Translating into “journey,” it’s widely regarded as the only Somali restaurant in town.
When Maymuuna Birjeeb opened her Harlem-based restaurant Safari over six years ago, she had little notion it was once the site of a social haven—a lively spot to enjoy a cup of tea or have a smoke—in the 1950s for fellow Somali immigrants in NYC.
While Birjeeb (who goes by Mona) sees more people of Somali descent in today’s Harlem, traces of the neighborhood’s historic ties to her East African homeland have long faded. It’s a void she and her husband Shakib Farah, who is also the restaurant’s co-owner and chef, aim to fill with Safari—widely regarded as the only Somali restaurant in NYC.
“I was reading the history of the time, and before the war in Somalia, there were Somali seamen who used to come to Harlem—particularly to that area,” says Birjeeb, who was born in the southern port city of Kismaayo and grew up in Sweden (Farah, her husband, hails from Galka’ayo in northern Somalia). “I just came across it, sometimes there is a spiritual connection that leads you.”
As the first African and Islamic immigrants to come to the United States in the early part of the 20th century, Somalis arrived as sailors from British Somaliland. Mid-century, they made their way to Harlem and for decades, ran businesses there (delis, clothing shops, markets), with the majority closing for good by the late 2000s after civil unrest in Somalia led to migration shifts (little has been documented of these early decades though, either written or photographed).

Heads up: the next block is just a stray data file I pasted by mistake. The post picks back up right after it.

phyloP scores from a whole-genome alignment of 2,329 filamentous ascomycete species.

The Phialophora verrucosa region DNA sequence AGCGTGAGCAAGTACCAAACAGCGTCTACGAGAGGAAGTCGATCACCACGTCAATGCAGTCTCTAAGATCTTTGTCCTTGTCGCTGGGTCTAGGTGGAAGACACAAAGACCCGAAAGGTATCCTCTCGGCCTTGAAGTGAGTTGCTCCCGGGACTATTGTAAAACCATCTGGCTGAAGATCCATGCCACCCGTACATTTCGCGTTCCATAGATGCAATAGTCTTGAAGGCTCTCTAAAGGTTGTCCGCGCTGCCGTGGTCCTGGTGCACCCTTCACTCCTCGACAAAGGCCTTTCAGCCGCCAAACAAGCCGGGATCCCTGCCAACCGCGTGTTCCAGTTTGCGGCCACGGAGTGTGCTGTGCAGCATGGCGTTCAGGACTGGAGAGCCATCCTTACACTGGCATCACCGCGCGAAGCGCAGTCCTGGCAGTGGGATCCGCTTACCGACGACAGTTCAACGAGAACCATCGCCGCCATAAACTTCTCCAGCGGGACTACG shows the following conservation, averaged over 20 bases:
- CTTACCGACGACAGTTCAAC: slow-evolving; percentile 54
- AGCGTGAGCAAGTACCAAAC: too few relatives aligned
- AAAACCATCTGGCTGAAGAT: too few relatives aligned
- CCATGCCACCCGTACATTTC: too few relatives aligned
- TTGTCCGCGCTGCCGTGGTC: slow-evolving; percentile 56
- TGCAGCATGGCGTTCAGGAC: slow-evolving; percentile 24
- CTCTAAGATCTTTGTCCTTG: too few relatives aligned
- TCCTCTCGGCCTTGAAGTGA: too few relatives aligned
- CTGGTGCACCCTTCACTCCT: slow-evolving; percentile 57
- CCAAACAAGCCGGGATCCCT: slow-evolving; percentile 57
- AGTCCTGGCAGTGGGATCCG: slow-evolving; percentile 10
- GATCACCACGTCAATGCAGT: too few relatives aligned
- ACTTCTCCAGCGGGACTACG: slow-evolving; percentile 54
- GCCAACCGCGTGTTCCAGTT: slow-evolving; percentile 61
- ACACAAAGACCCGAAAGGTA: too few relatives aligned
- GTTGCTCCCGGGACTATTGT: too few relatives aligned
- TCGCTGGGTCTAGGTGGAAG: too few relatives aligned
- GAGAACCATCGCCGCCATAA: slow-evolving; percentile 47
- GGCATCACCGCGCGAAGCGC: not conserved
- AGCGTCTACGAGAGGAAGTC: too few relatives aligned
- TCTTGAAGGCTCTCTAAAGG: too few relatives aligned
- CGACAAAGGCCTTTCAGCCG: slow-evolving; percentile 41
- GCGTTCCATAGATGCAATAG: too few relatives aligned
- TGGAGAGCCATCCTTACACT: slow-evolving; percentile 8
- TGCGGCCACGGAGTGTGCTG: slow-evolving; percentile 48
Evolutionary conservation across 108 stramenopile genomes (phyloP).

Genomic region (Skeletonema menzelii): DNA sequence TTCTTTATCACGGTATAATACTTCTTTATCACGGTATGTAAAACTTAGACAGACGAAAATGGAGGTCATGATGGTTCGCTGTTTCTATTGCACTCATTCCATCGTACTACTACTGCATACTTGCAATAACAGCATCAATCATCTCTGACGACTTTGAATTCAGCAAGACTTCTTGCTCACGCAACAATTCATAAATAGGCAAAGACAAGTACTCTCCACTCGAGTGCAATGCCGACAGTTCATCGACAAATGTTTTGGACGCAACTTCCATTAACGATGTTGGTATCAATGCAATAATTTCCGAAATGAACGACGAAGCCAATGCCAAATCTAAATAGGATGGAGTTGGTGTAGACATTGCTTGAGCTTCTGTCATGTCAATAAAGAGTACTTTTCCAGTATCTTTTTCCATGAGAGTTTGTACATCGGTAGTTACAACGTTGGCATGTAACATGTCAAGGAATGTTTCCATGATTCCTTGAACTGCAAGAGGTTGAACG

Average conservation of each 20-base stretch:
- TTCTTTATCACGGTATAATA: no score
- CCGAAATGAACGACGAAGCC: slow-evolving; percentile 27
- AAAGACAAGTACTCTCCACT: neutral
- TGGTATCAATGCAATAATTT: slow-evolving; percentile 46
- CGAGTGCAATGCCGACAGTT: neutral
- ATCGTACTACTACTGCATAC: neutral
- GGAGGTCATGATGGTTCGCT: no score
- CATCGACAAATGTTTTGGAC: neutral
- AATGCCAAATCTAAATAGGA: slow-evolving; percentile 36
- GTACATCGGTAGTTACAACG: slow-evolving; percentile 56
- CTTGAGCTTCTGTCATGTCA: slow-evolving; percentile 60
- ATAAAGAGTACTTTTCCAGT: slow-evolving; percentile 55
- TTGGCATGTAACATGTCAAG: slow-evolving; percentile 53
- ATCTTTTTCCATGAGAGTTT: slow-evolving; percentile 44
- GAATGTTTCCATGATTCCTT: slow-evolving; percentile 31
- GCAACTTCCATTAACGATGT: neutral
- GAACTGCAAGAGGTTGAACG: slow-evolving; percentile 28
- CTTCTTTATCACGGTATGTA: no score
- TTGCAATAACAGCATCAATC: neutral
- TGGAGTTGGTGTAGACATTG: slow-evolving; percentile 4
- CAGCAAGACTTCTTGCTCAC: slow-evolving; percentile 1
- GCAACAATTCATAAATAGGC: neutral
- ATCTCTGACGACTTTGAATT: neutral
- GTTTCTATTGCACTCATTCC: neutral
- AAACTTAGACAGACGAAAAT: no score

In Swahili, the word safari means “journey,” an apt name for the origins of both the restaurant and its Somali owners—reflecting their migration to America; becoming first-time restaurateurs in NYC; and re-introducing the culinary legacy of Somalia on 116th street, an area known today as Le Petit Sénégal.
“I’ve always been around women cooking in our home, my mom and older sisters,” says Birjeeb. As one of the youngest in the family, she was often sent to purchase staples that needed replenishing, like cumin or rice. “I’m the one who used to go to the market to buy everything, helping them is how I got introduced at an early age to food.”
The aromas of her mother’s cooking and watching her sister’s hand at the stove flooded her memories when she came to New York. And though she saw Ethiopian, Senegalese, and other restaurants of the African diaspora in Harlem, none were Somali. Beyond that, New Yorkers, she soon learned, had an impression of Somalia that was limited to models in magazines and pirates at sea, predicated largely by the media.
Despite that, friends in the city were curious about the food of Somalia; even in her previous career (she worked in finance, her husband, Farah, in engineering), clients would ask if she knew where they could enjoy Somali food. She realized then that there was genuine interest in the cuisine, and after speaking with Farah a decision was made—it was time to take the leap.
Opening its doors in the spring of 2015, Safari introduced new audiences to its globally influenced cuisine, quickly garnering recognition for its deeply-hued, spice-laden dishes like hilib ari, goat marinated for six hours and placed atop basmati rice; beef suqaar, sautéed meat infused with rosemary and mitmita, a Somali spice mixture; and the ever-popular sambusas, deep-fried golden triangles housing meat or vegetables. There was also bisbaas, the lime-hued piquant sauce that silhouettes many Somali dishes. Safari’s bisbaas (available for purchase at their online shop) is a longtime family recipe that Birjeeb enhances with her own additions.